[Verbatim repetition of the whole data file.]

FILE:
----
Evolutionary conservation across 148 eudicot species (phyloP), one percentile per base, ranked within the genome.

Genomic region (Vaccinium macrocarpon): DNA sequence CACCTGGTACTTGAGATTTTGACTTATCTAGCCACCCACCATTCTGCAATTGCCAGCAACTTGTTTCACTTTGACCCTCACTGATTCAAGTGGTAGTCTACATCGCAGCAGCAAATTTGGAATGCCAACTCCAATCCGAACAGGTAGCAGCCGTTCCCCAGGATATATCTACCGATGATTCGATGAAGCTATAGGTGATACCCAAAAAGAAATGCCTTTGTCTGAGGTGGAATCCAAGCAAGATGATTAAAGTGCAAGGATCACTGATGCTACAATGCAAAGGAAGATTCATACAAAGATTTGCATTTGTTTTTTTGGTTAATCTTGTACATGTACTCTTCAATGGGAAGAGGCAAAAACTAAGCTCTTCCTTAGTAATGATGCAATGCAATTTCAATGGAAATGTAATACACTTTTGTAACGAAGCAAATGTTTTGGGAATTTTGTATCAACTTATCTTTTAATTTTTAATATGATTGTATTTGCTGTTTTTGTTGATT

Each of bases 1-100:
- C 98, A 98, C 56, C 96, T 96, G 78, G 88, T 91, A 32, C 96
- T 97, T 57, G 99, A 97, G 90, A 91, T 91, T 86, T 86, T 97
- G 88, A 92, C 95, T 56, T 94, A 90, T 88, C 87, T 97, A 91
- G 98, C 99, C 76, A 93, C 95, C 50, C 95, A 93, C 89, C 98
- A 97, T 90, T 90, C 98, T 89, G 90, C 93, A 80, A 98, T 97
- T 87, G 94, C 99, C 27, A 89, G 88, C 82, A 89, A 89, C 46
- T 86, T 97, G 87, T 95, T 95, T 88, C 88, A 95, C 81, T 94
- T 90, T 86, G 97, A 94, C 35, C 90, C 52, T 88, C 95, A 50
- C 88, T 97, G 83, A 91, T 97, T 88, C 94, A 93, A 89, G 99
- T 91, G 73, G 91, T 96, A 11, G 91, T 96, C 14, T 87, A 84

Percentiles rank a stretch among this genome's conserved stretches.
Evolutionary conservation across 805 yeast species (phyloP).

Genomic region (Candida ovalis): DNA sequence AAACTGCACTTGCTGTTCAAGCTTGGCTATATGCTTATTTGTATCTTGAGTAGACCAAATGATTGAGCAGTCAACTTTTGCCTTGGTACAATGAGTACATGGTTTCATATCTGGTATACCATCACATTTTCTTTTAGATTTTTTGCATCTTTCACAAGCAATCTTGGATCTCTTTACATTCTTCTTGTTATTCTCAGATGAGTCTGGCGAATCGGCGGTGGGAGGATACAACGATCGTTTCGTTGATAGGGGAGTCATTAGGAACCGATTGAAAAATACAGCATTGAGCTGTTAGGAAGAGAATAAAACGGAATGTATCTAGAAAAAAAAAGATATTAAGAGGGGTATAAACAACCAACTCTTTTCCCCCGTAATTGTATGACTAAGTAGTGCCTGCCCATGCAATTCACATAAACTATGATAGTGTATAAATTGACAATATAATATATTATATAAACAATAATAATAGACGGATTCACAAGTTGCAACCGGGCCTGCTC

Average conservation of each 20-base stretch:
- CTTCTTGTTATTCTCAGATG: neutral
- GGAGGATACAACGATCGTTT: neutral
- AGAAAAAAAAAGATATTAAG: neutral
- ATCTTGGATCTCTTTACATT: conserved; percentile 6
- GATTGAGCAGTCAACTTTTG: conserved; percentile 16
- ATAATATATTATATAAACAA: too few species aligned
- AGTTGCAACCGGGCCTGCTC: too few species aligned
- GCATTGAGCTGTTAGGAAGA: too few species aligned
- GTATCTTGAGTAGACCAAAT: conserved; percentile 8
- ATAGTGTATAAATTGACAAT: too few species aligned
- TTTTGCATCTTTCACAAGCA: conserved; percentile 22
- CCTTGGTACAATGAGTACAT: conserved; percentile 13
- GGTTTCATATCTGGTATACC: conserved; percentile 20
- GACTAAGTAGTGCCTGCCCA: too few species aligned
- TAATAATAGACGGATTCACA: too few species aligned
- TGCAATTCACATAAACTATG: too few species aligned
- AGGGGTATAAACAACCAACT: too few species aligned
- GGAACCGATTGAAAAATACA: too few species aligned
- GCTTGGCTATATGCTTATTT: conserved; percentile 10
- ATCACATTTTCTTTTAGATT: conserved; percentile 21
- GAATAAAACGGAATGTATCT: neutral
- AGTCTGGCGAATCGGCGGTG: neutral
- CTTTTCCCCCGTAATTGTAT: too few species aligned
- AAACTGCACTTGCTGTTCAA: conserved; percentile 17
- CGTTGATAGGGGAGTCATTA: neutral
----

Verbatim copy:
Evolutionary conservation across 148 eudicot species (phyloP), one percentile per base, ranked within the genome.

Genomic region (Vaccinium macrocarpon): DNA sequence CACCTGGTACTTGAGATTTTGACTTATCTAGCCACCCACCATTCTGCAATTGCCAGCAACTTGTTTCACTTTGACCCTCACTGATTCAAGTGGTAGTCTACATCGCAGCAGCAAATTTGGAATGCCAACTCCAATCCGAACAGGTAGCAGCCGTTCCCCAGGATATATCTACCGATGATTCGATGAAGCTATAGGTGATACCCAAAAAGAAATGCCTTTGTCTGAGGTGGAATCCAAGCAAGATGATTAAAGTGCAAGGATCACTGATGCTACAATGCAAAGGAAGATTCATACAAAGATTTGCATTTGTTTTTTTGGTTAATCTTGTACATGTACTCTTCAATGGGAAGAGGCAAAAACTAAGCTCTTCCTTAGTAATGATGCAATGCAATTTCAATGGAAATGTAATACACTTTTGTAACGAAGCAAATGTTTTGGGAATTTTGTATCAACTTATCTTTTAATTTTTAATATGATTGTATTTGCTGTTTTTGTTGATT

Each of bases 1-100:
- C 98, A 98, C 56, C 96, T 96, G 78, G 88, T 91, A 32, C 96
- T 97, T 57, G 99, A 97, G 90, A 91, T 91, T 86, T 86, T 97
- G 88, A 92, C 95, T 56, T 94, A 90, T 88, C 87, T 97, A 91
- G 98, C 99, C 76, A 93, C 95, C 50, C 95, A 93, C 89, C 98
- A 97, T 90, T 90, C 98, T 89, G 90, C 93, A 80, A 98, T 97
- T 87, G 94, C 99, C 27, A 89, G 88, C 82, A 89, A 89, C 46
- T 86, T 97, G 87, T 95, T 95, T 88, C 88, A 95, C 81, T 94
- T 90, T 86, G 97, A 94, C 35, C 90, C 52, T 88, C 95, A 50
- C 88, T 97, G 83, A 91, T 97, T 88, C 94, A 93, A 89, G 99
- T 91, G 73, G 91, T 96, A 11, G 91, T 96, C 14, T 87, A 84

Percentiles rank a stretch among this genome's conserved stretches.
Evolutionary conservation across 805 yeast species (phyloP).

Genomic region (Candida ovalis): DNA sequence AAACTGCACTTGCTGTTCAAGCTTGGCTATATGCTTATTTGTATCTTGAGTAGACCAAATGATTGAGCAGTCAACTTTTGCCTTGGTACAATGAGTACATGGTTTCATATCTGGTATACCATCACATTTTCTTTTAGATTTTTTGCATCTTTCACAAGCAATCTTGGATCTCTTTACATTCTTCTTGTTATTCTCAGATGAGTCTGGCGAATCGGCGGTGGGAGGATACAACGATCGTTTCGTTGATAGGGGAGTCATTAGGAACCGATTGAAAAATACAGCATTGAGCTGTTAGGAAGAGAATAAAACGGAATGTATCTAGAAAAAAAAAGATATTAAGAGGGGTATAAACAACCAACTCTTTTCCCCCGTAATTGTATGACTAAGTAGTGCCTGCCCATGCAATTCACATAAACTATGATAGTGTATAAATTGACAATATAATATATTATATAAACAATAATAATAGACGGATTCACAAGTTGCAACCGGGCCTGCTC

Average conservation of each 20-base stretch:
- CTTCTTGTTATTCTCAGATG: neutral
- GGAGGATACAACGATCGTTT: neutral
- AGAAAAAAAAAGATATTAAG: neutral
- ATCTTGGATCTCTTTACATT: conserved; percentile 6
- GATTGAGCAGTCAACTTTTG: conserved; percentile 16
- ATAATATATTATATAAACAA: too few species aligned
- AGTTGCAACCGGGCCTGCTC: too few species aligned
- GCATTGAGCTGTTAGGAAGA: too few species aligned
- GTATCTTGAGTAGACCAAAT: conserved; percentile 8
- ATAGTGTATAAATTGACAAT: too few species aligned
- TTTTGCATCTTTCACAAGCA: conserved; percentile 22
- CCTTGGTACAATGAGTACAT: conserved; percentile 13
- GGTTTCATATCTGGTATACC: conserved; percentile 20
- GACTAAGTAGTGCCTGCCCA: too few species aligned
- TAATAATAGACGGATTCACA: too few species aligned
- TGCAATTCACATAAACTATG: too few species aligned
- AGGGGTATAAACAACCAACT: too few species aligned
- GGAACCGATTGAAAAATACA: too few species aligned
- GCTTGGCTATATGCTTATTT: conserved; percentile 10
- ATCACATTTTCTTTTAGATT: conserved; percentile 21
- GAATAAAACGGAATGTATCT: neutral
- AGTCTGGCGAATCGGCGGTG: neutral
- CTTTTCCCCCGTAATTGTAT: too few species aligned
- AAACTGCACTTGCTGTTCAA: conserved; percentile 17
- CGTTGATAGGGGAGTCATTA: neutral